Israel approves 380 new East Jerusalem settler homes
JERUSALEM // Israeli authorities on Wednesday approved the construction of nearly new settler homes in two areas of annexed East Jerusalem.
“The municipal commission has given construction permits for 307 homes in Ramot and 73 in Har Homa,” said Yosef Pepe Alalu, a Jerusalem city councillor with the opposition Meretz party.
He said local officials were taking advantage of attention focusing on Israeli elections due in March to expand settlements.
“This kind of decision distances us from any chance of reaching an agreement with the Palestinians,” he said.
Despite repeated warnings from Washington that it is fuelling tensions, Israel has approved a series of plans for new settler homes in East Jerusalem in recent months.
Palestinians want the city’s predominantly Arab eastern sector as capital of a Palestinian state and vehemently oppose any Israeli attempt to expand construction there.
Israel seized East Jerusalem during the 1967 War and later annexed it in a move never recognised by the international community.
It refers to the entire city as its “united, undivided capital”, and does not view construction there as settlement activity.
Tensions between Israelis and Palestinians have boiled over in recent months with frequent clashes between security forces and stone-throwing protesters, and a series of deadly “lone wolf” attacks on Israeli civilians.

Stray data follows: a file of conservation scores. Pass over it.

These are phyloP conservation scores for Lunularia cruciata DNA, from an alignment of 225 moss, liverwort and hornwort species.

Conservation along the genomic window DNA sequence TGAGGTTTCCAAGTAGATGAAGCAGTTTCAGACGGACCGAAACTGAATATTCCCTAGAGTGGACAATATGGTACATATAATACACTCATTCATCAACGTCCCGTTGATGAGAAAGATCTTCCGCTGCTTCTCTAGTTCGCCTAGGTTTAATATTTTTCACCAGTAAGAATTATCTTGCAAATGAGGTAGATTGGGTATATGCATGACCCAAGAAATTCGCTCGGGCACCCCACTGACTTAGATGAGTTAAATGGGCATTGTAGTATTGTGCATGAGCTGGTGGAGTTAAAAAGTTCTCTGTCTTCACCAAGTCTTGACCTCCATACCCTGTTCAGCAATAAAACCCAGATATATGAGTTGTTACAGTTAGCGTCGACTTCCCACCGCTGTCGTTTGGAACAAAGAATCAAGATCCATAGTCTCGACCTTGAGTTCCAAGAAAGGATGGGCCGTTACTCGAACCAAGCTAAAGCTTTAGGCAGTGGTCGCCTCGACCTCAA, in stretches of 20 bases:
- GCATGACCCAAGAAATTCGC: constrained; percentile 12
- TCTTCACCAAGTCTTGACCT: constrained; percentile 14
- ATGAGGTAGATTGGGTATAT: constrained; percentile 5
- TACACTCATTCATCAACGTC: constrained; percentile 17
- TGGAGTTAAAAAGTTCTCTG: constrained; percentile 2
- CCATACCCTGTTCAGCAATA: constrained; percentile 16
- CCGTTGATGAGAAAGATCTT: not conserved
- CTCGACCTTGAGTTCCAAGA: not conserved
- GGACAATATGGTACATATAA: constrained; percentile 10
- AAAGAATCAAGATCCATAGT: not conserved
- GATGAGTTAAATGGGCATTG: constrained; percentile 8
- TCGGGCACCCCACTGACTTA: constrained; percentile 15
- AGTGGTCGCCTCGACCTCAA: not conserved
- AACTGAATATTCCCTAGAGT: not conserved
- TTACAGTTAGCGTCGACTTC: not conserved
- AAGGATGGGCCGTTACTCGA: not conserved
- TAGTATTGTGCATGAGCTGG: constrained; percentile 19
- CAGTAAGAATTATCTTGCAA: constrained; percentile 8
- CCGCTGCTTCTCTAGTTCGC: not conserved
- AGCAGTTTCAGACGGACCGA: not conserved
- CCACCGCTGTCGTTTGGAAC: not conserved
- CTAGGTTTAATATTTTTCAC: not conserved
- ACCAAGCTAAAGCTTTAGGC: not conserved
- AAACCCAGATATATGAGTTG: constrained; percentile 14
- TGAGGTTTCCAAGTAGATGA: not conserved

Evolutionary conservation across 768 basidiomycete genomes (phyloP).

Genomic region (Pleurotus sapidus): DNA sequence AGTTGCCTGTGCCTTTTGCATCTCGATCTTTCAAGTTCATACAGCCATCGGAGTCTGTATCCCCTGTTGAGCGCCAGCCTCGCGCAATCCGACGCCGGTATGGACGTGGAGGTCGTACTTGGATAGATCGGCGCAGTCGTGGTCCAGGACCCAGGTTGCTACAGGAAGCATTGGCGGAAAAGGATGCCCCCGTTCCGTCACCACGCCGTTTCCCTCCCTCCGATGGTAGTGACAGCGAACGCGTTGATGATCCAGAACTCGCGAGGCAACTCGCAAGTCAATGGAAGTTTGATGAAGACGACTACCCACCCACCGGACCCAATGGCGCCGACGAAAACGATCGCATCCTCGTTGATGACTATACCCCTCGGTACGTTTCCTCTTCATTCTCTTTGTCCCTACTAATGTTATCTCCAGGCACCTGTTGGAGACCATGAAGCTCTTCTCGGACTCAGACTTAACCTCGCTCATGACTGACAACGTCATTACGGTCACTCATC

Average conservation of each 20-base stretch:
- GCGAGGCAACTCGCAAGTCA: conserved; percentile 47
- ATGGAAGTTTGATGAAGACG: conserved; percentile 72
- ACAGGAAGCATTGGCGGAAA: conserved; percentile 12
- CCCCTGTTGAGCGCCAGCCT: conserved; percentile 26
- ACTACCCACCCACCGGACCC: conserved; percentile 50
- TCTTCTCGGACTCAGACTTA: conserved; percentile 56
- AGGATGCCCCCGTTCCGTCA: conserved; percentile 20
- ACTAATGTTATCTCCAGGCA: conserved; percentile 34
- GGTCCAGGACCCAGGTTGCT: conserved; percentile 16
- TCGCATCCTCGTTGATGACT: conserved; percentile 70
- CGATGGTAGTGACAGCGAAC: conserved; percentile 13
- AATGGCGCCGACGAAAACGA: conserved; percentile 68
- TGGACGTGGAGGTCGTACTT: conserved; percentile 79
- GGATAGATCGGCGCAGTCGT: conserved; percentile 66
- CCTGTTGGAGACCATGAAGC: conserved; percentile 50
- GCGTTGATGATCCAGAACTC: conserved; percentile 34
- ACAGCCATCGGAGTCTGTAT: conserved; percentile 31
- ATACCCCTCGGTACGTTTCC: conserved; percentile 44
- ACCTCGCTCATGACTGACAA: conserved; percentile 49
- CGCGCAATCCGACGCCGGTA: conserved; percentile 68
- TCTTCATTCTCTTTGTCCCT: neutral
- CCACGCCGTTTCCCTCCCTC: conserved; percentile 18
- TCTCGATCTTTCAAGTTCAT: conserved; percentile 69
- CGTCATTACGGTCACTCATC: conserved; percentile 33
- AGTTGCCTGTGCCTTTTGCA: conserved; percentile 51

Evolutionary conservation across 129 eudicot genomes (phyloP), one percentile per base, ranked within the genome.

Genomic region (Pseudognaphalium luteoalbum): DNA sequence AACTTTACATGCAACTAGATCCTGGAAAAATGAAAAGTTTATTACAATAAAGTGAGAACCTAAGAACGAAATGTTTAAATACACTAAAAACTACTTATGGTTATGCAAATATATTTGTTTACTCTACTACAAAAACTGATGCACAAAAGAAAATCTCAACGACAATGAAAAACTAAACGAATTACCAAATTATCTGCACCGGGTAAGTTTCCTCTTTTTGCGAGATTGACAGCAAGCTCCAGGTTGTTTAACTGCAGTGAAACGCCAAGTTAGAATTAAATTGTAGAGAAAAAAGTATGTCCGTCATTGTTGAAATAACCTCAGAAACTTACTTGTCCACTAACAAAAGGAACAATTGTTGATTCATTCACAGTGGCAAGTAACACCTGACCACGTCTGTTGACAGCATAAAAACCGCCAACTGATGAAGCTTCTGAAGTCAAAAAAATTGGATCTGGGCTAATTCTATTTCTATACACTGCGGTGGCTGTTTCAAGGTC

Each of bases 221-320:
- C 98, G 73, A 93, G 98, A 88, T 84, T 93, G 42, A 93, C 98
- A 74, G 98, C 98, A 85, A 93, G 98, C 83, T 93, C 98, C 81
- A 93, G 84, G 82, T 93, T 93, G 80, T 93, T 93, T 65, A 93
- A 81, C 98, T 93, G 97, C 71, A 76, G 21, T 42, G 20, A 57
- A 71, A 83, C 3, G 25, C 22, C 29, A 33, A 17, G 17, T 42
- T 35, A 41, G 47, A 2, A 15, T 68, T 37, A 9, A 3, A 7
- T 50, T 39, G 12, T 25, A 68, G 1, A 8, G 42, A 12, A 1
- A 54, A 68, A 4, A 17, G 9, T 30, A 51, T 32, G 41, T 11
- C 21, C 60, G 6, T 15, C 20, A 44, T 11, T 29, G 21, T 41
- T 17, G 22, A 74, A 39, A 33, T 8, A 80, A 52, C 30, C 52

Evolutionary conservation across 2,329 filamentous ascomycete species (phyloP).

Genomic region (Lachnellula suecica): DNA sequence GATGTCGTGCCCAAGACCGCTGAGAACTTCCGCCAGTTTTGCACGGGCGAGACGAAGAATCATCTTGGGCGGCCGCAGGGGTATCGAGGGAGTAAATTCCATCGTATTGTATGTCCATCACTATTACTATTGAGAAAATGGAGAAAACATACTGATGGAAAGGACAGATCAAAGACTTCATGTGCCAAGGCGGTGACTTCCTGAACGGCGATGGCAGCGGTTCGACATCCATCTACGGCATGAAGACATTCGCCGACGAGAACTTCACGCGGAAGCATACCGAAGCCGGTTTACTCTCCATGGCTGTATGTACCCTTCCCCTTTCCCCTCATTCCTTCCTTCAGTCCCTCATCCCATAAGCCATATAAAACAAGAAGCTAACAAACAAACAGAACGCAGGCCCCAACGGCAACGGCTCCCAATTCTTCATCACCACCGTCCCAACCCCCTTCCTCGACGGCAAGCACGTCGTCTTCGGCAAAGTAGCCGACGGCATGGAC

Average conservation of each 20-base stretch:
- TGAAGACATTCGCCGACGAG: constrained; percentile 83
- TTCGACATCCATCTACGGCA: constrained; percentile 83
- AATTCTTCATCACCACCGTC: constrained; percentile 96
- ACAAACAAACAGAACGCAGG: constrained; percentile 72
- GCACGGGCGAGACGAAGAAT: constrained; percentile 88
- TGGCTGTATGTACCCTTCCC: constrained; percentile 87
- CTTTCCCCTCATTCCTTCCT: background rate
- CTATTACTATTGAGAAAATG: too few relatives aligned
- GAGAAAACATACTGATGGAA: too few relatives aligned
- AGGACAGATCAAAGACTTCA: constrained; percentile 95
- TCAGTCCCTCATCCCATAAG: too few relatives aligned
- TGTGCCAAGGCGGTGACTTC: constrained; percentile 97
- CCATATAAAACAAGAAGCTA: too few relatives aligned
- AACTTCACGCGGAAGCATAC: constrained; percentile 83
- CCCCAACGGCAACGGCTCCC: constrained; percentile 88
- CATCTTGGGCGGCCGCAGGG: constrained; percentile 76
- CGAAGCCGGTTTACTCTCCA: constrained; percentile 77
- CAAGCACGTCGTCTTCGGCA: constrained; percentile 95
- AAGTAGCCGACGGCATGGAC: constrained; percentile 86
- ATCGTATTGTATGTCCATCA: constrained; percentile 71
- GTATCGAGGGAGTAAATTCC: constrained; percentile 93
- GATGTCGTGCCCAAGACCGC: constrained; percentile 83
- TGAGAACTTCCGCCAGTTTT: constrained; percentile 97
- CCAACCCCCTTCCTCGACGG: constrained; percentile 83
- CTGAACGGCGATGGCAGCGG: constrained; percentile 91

The Israeli foreign minister Avigdor Lieberman insisted last month that Israel would never consider the building of Jewish settlements in Jerusalem as “settlement activity”.
Official figures show that the population of Israeli settlers in the West Bank as a whole has grown at more than twice the rate of the general population under prime minister Benjamin Netanyahu.
From the beginning of 2009 – Mr Netanyahu returned to office in March that year – until the beginning of 2014, the Jewish settler population in the West Bank grew 23 per cent, to 355,993 people. In comparison, the overall Israeli population has grown 9.6 per cent to just over 8 million in that time.
With early elections looming in March, Mr Netanyahu’s government is pumping millions of dollars into Jewish settlements in the West Bank for public buildings and roads ahead, an official said this week. His opponents view this as a political ploy aimed at gaining favour with hardline voters.
The official said the spending spree had been held up by the former finance Minister Yair Lapid of the centrist Yesh Atid party, who was fired early this month in a move that helped trigger the early election.
Mr Lapid, who has criticised some settlement spending as a waste of money, this week asked Israel’s attorney general to stop the transfer of funds, saying the move was politically motivated. Mr Lapid said the money should go toward Israel’s struggling middle class rather than for infrastructure in isolated West Bank areas that would likely be dismantled if Israel withdraws from the territory in a future peace deal.
Yesh Atid legislator Dov Lipman, a member of the Israeli parliament’s finance committee, said its chairman, a member of the pro-settlement Jewish Home party, rushed through tens of millions of dollars in settlement projects at a stormy meeting this month after Mr Lapid was fired. “We couldn’t stop it. There was no way to stop it,” he told the Times of Israel website.
He said the budget items had been placed on the agenda by Mr Netanyahu, who has held the finance portfolio since sacking Mr Lapid.
* Agence France-Presse with additional